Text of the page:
International families share their experiences of local schools with Adele Brunner.
Chris and Leonor Davies sent their daughter, Ocean, now 12, to a local kindergarten, primary and secondary schools.
I’m British, my wife is Filipina and our daughter, Ocean, was born in Hong Kong, where we’ve been living for 25 years. This is her home and we wanted her to learn the native language. So many kids are born here, go to an international school and then university overseas. When they decide they want to come back to Hong Kong to work, they are often stymied because they don’t have the necessary Chinese to find a job.
My wife worked in a Chinese trading company and I have travelled extensively in China. Chinese companies have expanded everywhere in the world so if somebody can speak the language, it has real appeal for employers. We also concluded that travel is a big part of education. There are Cantonese restaurants wherever you go, so at the very least, Ocean could always get a job washing dishes in one of them!
We live in Sai Kung and Ocean went to local schools: Lok Yuk Kindergarten and Lee Siu Yam Memorial School (LSY), a government-run primary school, with some of the best views in Hong Kong. It celebrates its 20th anniversary this year and was, I believe, the first government school to offer a tailor-made Chinese/English education programme for non-nativespeaking students. It is a dual Cantonese/English curriculum with Putonghua elements. One day everything is taught in Cantonese and the next, in English. The programme was established seven or eight years ago as an Education Bureau experiment and has been such a success that it has added a third class for children starting school this month. The families sending their children to LSY (and it’s not all about cost) are diverse. Most of Ocean’s friends are Chinese but there are Thai, Australian-Chinese, English and English-Chinese students at the school. Cantonese is predominantly the playground language but Ocean has never had any communication problems with children or teachers. Homework wasn’t particularly overbearing but LSY ran afterschool tuition classes in which children could stay behind for an hour a day and go through homework. Ocean loved LSY. Even if she wasn’t feeling well, she would still want to go in and I think she was only absent for two days during her time there. She learned to read, write and speak Cantonese and is now fluent. Hearing her speak, most people don’t realise she’s not from a Hong Kong-Chinese family.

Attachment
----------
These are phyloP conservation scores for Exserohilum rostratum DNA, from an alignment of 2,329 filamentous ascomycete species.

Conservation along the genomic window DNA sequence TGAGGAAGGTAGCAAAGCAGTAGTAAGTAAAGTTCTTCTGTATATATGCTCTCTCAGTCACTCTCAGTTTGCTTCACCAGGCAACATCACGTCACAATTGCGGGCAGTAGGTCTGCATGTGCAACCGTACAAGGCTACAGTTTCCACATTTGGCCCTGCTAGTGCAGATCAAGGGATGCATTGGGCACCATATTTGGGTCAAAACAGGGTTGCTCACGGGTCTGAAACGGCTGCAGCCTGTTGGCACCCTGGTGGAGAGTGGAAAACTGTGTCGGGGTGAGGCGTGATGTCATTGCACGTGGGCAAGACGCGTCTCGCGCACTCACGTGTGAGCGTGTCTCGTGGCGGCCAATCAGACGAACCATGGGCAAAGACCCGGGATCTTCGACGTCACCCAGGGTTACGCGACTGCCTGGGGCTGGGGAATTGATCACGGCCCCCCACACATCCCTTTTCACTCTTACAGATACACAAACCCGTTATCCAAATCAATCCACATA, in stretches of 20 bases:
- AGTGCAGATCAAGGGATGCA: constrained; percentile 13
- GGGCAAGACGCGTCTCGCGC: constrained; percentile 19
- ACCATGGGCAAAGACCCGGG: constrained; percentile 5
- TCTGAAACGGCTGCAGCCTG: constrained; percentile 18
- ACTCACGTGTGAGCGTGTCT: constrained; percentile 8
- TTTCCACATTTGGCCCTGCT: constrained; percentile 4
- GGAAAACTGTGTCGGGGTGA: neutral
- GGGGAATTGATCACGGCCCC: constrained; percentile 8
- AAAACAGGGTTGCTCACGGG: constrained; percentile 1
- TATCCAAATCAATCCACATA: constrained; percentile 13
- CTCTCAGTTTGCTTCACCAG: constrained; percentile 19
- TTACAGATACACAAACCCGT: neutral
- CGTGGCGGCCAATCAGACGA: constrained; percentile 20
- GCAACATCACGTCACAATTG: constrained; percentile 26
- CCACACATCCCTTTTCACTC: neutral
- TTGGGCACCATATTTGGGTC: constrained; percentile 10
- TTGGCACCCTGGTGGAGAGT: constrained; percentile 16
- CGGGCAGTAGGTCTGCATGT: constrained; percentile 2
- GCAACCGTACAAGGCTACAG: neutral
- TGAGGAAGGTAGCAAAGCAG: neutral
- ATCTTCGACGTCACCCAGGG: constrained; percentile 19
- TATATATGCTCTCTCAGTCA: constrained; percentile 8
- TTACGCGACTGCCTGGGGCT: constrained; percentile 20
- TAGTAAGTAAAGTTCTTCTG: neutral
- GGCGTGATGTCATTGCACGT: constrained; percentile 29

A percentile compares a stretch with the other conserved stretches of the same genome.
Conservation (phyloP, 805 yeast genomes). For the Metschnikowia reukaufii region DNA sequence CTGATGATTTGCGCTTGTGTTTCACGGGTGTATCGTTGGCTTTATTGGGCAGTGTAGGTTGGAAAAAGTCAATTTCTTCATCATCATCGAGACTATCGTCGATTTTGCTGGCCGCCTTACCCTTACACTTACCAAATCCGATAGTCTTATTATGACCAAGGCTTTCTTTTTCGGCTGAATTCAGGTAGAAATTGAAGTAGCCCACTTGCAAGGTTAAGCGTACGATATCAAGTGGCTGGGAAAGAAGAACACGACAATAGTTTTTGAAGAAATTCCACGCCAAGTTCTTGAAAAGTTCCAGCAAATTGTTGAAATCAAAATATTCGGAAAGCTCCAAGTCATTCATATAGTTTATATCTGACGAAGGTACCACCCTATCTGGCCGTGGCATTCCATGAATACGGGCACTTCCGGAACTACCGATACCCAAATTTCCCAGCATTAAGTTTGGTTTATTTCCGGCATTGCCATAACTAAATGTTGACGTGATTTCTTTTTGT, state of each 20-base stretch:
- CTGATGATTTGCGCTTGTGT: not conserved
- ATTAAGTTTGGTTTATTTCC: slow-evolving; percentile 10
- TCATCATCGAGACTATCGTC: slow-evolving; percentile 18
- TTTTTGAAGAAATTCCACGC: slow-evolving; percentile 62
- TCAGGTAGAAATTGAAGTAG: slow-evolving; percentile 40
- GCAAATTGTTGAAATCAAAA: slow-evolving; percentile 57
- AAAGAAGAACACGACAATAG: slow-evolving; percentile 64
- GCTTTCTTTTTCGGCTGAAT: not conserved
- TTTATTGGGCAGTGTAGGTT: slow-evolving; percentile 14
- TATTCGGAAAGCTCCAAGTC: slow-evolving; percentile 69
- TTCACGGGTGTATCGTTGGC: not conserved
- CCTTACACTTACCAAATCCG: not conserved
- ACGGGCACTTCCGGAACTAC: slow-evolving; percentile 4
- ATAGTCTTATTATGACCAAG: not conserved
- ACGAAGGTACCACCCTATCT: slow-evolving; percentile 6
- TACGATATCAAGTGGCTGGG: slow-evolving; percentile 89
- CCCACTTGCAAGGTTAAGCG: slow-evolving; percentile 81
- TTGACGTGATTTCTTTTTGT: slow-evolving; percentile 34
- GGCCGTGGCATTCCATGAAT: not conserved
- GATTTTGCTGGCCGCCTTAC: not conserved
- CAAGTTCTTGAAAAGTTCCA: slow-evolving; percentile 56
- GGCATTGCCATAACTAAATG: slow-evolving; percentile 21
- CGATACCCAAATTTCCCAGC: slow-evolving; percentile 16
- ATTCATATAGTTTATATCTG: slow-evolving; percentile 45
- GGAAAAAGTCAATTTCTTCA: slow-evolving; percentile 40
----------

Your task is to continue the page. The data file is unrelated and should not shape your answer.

The school was also very good at integrating sport and art into the curriculum: taekwondo, hip hop and art. Teaching is a vocation for a lot of the teachers at LSY and they just want to use their skills to enrich the lives of the children. Ocean now goes to the Hong Kong Taoist Association The Yuen Yuen Institute no.3 Secondary School (YY3), quite a wacky place in a housing estate in Tseung Kwan O. It is using the same integrated curriculum model as LSY but has only done so for three years. Ocean was the only one of her friends to go on to this school – one got a scholarship to a top Chinese school, others went to Creative Secondary School [in Tseung Kwan O] – but she has been placed in the top English class and one of the highest-ranking Chinese classes. She is an example of the pros of going to a local school.